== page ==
As we reported earlier this week, YOLO will track an actively managed portfolio of cannabis companies domiciled in the U.S. and Canada, whose industries range from consumer products to real estate to health care (read: “New Marijuana ETF On The Way“).
YOLO will have total annual expenses of 0.74%, or a cost of 0.01% less than that of the other pure-play marijuana ETF on the U.S. market, the $1.18 billion ETFMG Alternative Harvest ETF (MJ).
Investing In ‘Pure Cannabis’
YOLO will invest 80% or more of its assets into companies that derive 50% or more of their revenue from the marijuana and hemp industry. These securities could originate from a variety of industries and sectors, including agriculture, biotech, pharmaceuticals, real estate, retail and finance.
At least 25% of the fund will be invested in pharmaceutical, biotech and life sciences companies using cannabis and cannabinoid-related substances.
The ETF will also invest in federally legal U.S. companies that don’t touch the plant directly, such as Innovative Industrial Properties, a U.S.-listed REIT that focuses on medical marijuana facilities (read: “Proposed Marijuana ETFs Rooted Differently“).
However, the fund will not invest in the stocks of large alcohol or tobacco companies, as opposed to MJ, which invests in a range of forward-looking cannabis plays, including Turning Point Brands (TPB), Philip Morris International (PM) and Scotts Miracle-Gro (SMG).
(Use our stock finder tool to find an ETF’s allocation to a certain stock.)
Inside The Starting Portfolio
In YOLO’s starting portfolio are several names familiar to marijuana ETF investors, including Green Organic Dutchman Holdings (13%), Supreme Cannabis (13%), Aurora Cannabis (3%), Tilray (1%) and Canopy Growth (1%). All these names and more appear in MJ.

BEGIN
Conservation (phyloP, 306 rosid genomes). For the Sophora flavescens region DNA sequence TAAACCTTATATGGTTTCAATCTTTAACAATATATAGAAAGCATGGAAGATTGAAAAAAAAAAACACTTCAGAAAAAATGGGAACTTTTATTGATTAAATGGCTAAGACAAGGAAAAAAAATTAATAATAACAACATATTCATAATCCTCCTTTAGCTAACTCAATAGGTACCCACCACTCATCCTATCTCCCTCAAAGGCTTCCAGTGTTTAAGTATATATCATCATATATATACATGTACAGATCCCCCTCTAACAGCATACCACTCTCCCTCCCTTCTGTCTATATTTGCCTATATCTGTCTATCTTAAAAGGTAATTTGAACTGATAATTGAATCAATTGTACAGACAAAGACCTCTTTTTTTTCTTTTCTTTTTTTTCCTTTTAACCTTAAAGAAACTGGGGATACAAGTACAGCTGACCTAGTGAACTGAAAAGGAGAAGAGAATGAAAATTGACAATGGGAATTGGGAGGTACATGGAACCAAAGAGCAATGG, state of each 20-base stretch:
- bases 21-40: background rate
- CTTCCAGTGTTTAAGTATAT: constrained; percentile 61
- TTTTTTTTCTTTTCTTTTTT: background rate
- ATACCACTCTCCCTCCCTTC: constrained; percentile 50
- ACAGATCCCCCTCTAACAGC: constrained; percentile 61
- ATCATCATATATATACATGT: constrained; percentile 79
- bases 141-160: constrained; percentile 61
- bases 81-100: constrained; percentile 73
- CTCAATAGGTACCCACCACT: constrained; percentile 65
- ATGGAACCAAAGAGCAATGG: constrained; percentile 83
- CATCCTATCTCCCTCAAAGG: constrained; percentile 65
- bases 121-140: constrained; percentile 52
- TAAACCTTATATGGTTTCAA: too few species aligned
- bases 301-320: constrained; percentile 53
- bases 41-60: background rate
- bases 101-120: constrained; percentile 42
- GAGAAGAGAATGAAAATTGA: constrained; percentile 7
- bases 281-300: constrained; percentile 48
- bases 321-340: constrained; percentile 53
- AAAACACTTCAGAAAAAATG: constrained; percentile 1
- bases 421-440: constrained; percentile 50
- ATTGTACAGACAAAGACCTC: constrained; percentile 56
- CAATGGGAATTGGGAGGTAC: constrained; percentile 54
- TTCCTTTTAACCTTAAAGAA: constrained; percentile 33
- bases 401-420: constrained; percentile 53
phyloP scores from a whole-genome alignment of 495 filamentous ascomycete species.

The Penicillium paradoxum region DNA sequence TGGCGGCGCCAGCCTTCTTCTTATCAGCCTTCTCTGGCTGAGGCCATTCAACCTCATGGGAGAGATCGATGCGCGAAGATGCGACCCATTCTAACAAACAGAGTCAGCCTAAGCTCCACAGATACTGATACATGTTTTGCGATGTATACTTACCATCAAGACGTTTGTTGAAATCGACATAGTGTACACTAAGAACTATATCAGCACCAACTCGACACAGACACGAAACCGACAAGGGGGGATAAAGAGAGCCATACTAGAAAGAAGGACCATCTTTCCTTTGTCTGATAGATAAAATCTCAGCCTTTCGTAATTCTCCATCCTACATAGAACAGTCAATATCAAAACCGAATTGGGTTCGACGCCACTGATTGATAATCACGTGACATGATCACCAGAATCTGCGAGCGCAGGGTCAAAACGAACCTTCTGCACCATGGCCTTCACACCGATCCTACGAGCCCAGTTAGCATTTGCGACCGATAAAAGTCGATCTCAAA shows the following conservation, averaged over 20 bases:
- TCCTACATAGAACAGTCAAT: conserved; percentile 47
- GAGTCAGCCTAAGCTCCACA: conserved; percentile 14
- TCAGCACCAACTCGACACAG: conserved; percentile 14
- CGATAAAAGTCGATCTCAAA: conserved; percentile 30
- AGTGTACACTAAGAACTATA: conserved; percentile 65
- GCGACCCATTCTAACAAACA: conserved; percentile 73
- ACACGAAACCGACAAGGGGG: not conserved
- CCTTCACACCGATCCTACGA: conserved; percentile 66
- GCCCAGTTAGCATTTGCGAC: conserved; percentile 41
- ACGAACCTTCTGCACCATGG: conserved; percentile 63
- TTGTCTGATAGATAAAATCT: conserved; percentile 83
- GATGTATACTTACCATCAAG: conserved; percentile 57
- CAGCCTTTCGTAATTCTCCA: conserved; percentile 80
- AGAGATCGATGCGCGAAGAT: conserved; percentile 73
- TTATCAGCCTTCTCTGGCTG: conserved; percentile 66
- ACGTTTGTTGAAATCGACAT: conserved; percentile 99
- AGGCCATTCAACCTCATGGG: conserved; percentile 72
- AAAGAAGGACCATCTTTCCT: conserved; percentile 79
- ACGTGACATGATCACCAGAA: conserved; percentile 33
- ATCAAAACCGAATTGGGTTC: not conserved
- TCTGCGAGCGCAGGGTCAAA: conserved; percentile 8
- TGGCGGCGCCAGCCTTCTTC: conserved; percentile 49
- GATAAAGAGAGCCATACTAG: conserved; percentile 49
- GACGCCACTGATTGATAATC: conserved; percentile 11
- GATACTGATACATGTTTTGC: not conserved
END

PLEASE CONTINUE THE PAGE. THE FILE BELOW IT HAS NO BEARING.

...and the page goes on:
However, YOLO holds other marijuana stocks that investors have yet to be able to access in an ETF wrapper, including Aleafia Health (11%), WeedMD (8%), Neptune Wellness Solutions (7%), Khiron Life Sciences (5%), Village Farms International (2%) and Innovative Industrial Properties (0.4%).
All told, about 32% of YOLO’s starting portfolio is distinct from MJ.
Active Approach To Cannabis
Though the starting portfolio is 100% equity, the fund’s active managers have sweeping discretion to invest in a range of other securities, including derivatives, swaps, futures, other ETFs and even IPO opportunities, according to the fund’s prospectus. (The starting portfolio is 100% equity.)
However, YOLO’s prospectus places strict limits on what can and can’t be defined as a cannabis-related business. For starters, the fund can’t invest in companies with operations inside the U.S. unless that company is also legal at a federal level, nor will it invest in companies whose businesses are legal at state or local levels, but not federally.
Furthermore, the fund is currently limited to stocks trading on the NYSE, Nasdaq, Toronto Stock Exchange and TSX Venture exchanges.
New ETF Addresses Custodial Risk Head-On
These restrictions are the result of a year’s worth of conversations with the Securities and Exchange Commission and Bank of NY Mellon (BNY Mellon), which serves as YOLO’s fund custodian, administrator and transfer agent.
As we covered on Tuesday, AdvisorShares worked closely with BNY Mellon to prepare a list of preapproved securities in which the portfolio managers could invest for YOLO. The company did something similar for the cannabis stocks in the AdvisorShares Vice ETF (ACT).
That list was also provided to the SEC, as well as a full legal opinion (by request) and due diligence on each of the securities in the investable universe from an outside law firm.
“We took a lot of aggressive steps to do our due diligence and get this fund approved legally and properly,” Dan Ahrens, COO and portfolio manager of AdvisorShares, told ETF.com.
Contact Lara Crigger at [email protected]
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